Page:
“The considerations governing the decision we have discussed in the preceding paragraph obtained in this case also…The second decision, unlike the first, was a concession to Arab demands and was open to objection on that ground…There can be no question that such persons either would misbehave or would take any illegal part in racial conflict. In these circumstances the decision to disarm such persons, a decision which was a great affront to Jews in Palestine and elsewhere, can be justified if…it can clearly be shown that the action of disarming them was an action taken in the best interests of all the people in Palestine.” p. 86

-Removal of the sealed armoires from Jewish colonies

“After the disturbances which occurred in May 1921…it was decided that a stock of rifles and of ammunition should be issued to outlying Jewish colonies and should be held under seal by the head man or some person of repute who would be responsible to the Government for any improper use of these weapons…In June 1924 it was decided that conditions…had so improved that the number of arms in the possession of Jewish colonies should…be reduced and that only colonies actually exposed to raids should continue to be provided with sealed armouries. The withdrawal was spread over a period of years…” p. 87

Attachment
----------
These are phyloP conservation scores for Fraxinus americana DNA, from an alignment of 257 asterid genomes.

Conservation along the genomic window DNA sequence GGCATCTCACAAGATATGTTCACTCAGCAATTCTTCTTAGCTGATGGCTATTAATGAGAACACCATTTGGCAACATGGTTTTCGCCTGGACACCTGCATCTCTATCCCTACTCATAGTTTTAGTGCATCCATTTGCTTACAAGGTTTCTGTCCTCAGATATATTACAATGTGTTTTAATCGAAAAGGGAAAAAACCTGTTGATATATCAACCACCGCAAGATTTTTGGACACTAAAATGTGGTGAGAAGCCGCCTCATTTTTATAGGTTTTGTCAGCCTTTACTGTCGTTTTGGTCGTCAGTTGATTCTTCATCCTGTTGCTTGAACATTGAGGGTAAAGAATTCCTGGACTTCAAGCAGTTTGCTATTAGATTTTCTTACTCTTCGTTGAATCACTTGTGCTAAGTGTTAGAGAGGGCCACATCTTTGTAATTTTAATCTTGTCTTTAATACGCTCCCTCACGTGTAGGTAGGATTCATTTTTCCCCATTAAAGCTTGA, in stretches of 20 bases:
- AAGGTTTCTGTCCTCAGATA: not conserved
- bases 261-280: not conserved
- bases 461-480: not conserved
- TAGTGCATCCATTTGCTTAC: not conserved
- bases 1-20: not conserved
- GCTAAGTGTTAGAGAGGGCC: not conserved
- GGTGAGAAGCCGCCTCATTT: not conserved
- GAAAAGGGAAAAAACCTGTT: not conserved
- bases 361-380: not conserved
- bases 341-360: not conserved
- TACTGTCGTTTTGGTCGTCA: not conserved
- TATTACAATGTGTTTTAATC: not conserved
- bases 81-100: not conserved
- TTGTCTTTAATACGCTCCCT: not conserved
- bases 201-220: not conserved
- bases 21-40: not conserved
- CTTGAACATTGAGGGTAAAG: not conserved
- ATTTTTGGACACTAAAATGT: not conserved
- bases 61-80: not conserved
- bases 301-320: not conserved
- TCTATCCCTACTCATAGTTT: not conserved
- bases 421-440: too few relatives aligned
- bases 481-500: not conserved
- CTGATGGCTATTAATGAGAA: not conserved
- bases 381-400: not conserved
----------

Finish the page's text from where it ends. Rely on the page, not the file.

-Delay in opening of fire by Police and from Armoured Cars

“…police in the Jaffa road on the 23rd of August did not open fire, although by 2 p.m. on that date at least four Jews had been killed and others severely wounded…and that, after the armoured cars had come into Jerusalem from Ramleh, their crews did not open fire on occasions when its use might have been effective.” p. 88

-Failure to deal with Press incitement

“…contended that the failure of the Palestine Government to take action against the editors and newspapers publishing articles which were calculated to incite disorder had been a clear indication of the weakness of that Administration and that the Press campaign which has thus been allowed to proceed unchecked had in some measure conduced to the disturbances of August last.” p. 90

-Failure to issue an Official Communiqué denying that the Jews had designs on the Moslem Holy Places

“The Zionist Organization, in a petition addressed to the League of Nations in October 1928, and the Va’ad Leumi, by an open letter published in Palestine, had denied that it was the intention of the Jewish people in Palestine to menace in any way the inviolability of the Moslem Holy Places. On the 12th of November 1928, Mr. Amery…stated in the House of Commons in reply to a question arising out of the incidents of the Day of Atonement in 1928-

‘I am in a position to give an absolute assurance that the Jews have no intention of asking for anything inconsistent with the inviolability of the Moslem Holy Places, which is unreservedly acknowledged.’

In spite of these denials the story continued and indeed gained strength. During our proceedings, the complaint was made that the Palestine Government should have repeated these denials through the medium of an official communiqué.” p. 91

-Failure to stop Jewish Demonstrations on 15th August, Moslem Demonstrations on 16th August, pp. 92-94

-Failure to give proper attention to rumours, p. 94